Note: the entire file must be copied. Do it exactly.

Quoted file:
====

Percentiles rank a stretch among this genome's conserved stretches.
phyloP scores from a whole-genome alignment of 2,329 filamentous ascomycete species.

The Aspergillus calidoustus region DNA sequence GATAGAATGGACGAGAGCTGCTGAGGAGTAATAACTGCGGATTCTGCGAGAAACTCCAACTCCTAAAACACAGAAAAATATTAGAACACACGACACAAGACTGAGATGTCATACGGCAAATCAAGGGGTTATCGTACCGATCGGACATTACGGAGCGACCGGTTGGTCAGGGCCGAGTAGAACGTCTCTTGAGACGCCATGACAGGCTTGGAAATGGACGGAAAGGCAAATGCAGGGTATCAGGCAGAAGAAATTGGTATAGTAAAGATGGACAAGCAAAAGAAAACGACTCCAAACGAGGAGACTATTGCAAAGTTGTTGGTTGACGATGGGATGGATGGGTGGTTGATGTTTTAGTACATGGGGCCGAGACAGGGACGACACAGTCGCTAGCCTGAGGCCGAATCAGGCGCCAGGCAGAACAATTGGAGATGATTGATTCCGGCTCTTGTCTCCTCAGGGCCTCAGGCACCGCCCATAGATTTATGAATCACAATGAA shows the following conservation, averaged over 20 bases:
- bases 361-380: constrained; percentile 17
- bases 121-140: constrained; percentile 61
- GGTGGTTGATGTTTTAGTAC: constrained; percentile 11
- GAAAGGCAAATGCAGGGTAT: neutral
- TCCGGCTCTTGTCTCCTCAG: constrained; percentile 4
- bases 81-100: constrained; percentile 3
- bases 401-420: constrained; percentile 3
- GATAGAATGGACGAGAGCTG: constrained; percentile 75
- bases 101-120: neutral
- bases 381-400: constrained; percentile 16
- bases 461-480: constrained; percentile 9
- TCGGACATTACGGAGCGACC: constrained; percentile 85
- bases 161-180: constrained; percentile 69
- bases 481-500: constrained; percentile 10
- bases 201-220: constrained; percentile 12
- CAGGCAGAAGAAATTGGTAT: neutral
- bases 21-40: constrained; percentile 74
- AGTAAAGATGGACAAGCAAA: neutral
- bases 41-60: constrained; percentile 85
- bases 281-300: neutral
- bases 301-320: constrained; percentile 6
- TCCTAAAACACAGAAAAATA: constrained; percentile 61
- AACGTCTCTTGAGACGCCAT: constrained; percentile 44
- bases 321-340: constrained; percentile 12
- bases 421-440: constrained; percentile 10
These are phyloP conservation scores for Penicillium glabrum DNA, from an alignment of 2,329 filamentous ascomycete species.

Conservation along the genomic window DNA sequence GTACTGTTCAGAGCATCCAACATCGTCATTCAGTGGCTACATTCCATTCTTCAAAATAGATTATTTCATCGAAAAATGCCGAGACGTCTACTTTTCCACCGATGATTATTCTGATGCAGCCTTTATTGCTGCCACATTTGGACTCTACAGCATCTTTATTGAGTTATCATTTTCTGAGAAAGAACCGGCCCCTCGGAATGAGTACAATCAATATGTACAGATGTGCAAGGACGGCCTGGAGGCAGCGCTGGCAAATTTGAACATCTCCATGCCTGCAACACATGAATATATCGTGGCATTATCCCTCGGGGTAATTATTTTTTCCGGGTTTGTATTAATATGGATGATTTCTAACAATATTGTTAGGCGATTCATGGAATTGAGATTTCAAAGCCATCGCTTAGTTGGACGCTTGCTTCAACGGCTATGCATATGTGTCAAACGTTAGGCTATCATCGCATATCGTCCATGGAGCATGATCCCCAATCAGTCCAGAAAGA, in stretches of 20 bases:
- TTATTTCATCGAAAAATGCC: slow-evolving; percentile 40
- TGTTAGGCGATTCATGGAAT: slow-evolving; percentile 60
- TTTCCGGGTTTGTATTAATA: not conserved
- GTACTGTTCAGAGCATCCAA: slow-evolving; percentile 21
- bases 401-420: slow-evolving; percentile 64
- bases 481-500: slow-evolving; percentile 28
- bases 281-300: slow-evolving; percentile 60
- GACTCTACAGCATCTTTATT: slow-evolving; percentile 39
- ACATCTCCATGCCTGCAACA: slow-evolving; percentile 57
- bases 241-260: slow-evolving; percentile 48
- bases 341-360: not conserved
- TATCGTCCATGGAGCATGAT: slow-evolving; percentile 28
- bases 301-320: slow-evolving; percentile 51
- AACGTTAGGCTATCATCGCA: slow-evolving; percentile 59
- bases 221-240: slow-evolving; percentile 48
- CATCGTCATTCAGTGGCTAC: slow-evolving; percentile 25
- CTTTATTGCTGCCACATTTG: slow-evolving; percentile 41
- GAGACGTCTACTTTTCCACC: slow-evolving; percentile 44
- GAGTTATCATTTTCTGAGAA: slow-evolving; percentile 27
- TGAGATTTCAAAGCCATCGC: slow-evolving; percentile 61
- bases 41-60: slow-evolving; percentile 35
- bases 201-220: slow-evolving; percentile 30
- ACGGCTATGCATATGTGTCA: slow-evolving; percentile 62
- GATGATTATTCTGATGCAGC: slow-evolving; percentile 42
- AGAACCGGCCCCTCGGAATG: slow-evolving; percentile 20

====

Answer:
Percentiles rank a stretch among this genome's conserved stretches.
phyloP scores from a whole-genome alignment of 2,329 filamentous ascomycete species.

The Aspergillus calidoustus region DNA sequence GATAGAATGGACGAGAGCTGCTGAGGAGTAATAACTGCGGATTCTGCGAGAAACTCCAACTCCTAAAACACAGAAAAATATTAGAACACACGACACAAGACTGAGATGTCATACGGCAAATCAAGGGGTTATCGTACCGATCGGACATTACGGAGCGACCGGTTGGTCAGGGCCGAGTAGAACGTCTCTTGAGACGCCATGACAGGCTTGGAAATGGACGGAAAGGCAAATGCAGGGTATCAGGCAGAAGAAATTGGTATAGTAAAGATGGACAAGCAAAAGAAAACGACTCCAAACGAGGAGACTATTGCAAAGTTGTTGGTTGACGATGGGATGGATGGGTGGTTGATGTTTTAGTACATGGGGCCGAGACAGGGACGACACAGTCGCTAGCCTGAGGCCGAATCAGGCGCCAGGCAGAACAATTGGAGATGATTGATTCCGGCTCTTGTCTCCTCAGGGCCTCAGGCACCGCCCATAGATTTATGAATCACAATGAA shows the following conservation, averaged over 20 bases:
- bases 361-380: constrained; percentile 17
- bases 121-140: constrained; percentile 61
- GGTGGTTGATGTTTTAGTAC: constrained; percentile 11
- GAAAGGCAAATGCAGGGTAT: neutral
- TCCGGCTCTTGTCTCCTCAG: constrained; percentile 4
- bases 81-100: constrained; percentile 3
- bases 401-420: constrained; percentile 3
- GATAGAATGGACGAGAGCTG: constrained; percentile 75
- bases 101-120: neutral
- bases 381-400: constrained; percentile 16
- bases 461-480: constrained; percentile 9
- TCGGACATTACGGAGCGACC: constrained; percentile 85
- bases 161-180: constrained; percentile 69
- bases 481-500: constrained; percentile 10
- bases 201-220: constrained; percentile 12
- CAGGCAGAAGAAATTGGTAT: neutral
- bases 21-40: constrained; percentile 74
- AGTAAAGATGGACAAGCAAA: neutral
- bases 41-60: constrained; percentile 85
- bases 281-300: neutral
- bases 301-320: constrained; percentile 6
- TCCTAAAACACAGAAAAATA: constrained; percentile 61
- AACGTCTCTTGAGACGCCAT: constrained; percentile 44
- bases 321-340: constrained; percentile 12
- bases 421-440: constrained; percentile 10
These are phyloP conservation scores for Penicillium glabrum DNA, from an alignment of 2,329 filamentous ascomycete species.

Conservation along the genomic window DNA sequence GTACTGTTCAGAGCATCCAACATCGTCATTCAGTGGCTACATTCCATTCTTCAAAATAGATTATTTCATCGAAAAATGCCGAGACGTCTACTTTTCCACCGATGATTATTCTGATGCAGCCTTTATTGCTGCCACATTTGGACTCTACAGCATCTTTATTGAGTTATCATTTTCTGAGAAAGAACCGGCCCCTCGGAATGAGTACAATCAATATGTACAGATGTGCAAGGACGGCCTGGAGGCAGCGCTGGCAAATTTGAACATCTCCATGCCTGCAACACATGAATATATCGTGGCATTATCCCTCGGGGTAATTATTTTTTCCGGGTTTGTATTAATATGGATGATTTCTAACAATATTGTTAGGCGATTCATGGAATTGAGATTTCAAAGCCATCGCTTAGTTGGACGCTTGCTTCAACGGCTATGCATATGTGTCAAACGTTAGGCTATCATCGCATATCGTCCATGGAGCATGATCCCCAATCAGTCCAGAAAGA, in stretches of 20 bases:
- TTATTTCATCGAAAAATGCC: slow-evolving; percentile 40
- TGTTAGGCGATTCATGGAAT: slow-evolving; percentile 60
- TTTCCGGGTTTGTATTAATA: not conserved
- GTACTGTTCAGAGCATCCAA: slow-evolving; percentile 21
- bases 401-420: slow-evolving; percentile 64
- bases 481-500: slow-evolving; percentile 28
- bases 281-300: slow-evolving; percentile 60
- GACTCTACAGCATCTTTATT: slow-evolving; percentile 39
- ACATCTCCATGCCTGCAACA: slow-evolving; percentile 57
- bases 241-260: slow-evolving; percentile 48
- bases 341-360: not conserved
- TATCGTCCATGGAGCATGAT: slow-evolving; percentile 28
- bases 301-320: slow-evolving; percentile 51
- AACGTTAGGCTATCATCGCA: slow-evolving; percentile 59
- bases 221-240: slow-evolving; percentile 48
- CATCGTCATTCAGTGGCTAC: slow-evolving; percentile 25
- CTTTATTGCTGCCACATTTG: slow-evolving; percentile 41
- GAGACGTCTACTTTTCCACC: slow-evolving; percentile 44
- GAGTTATCATTTTCTGAGAA: slow-evolving; percentile 27
- TGAGATTTCAAAGCCATCGC: slow-evolving; percentile 61
- bases 41-60: slow-evolving; percentile 35
- bases 201-220: slow-evolving; percentile 30
- ACGGCTATGCATATGTGTCA: slow-evolving; percentile 62
- GATGATTATTCTGATGCAGC: slow-evolving; percentile 42
- AGAACCGGCCCCTCGGAATG: slow-evolving; percentile 20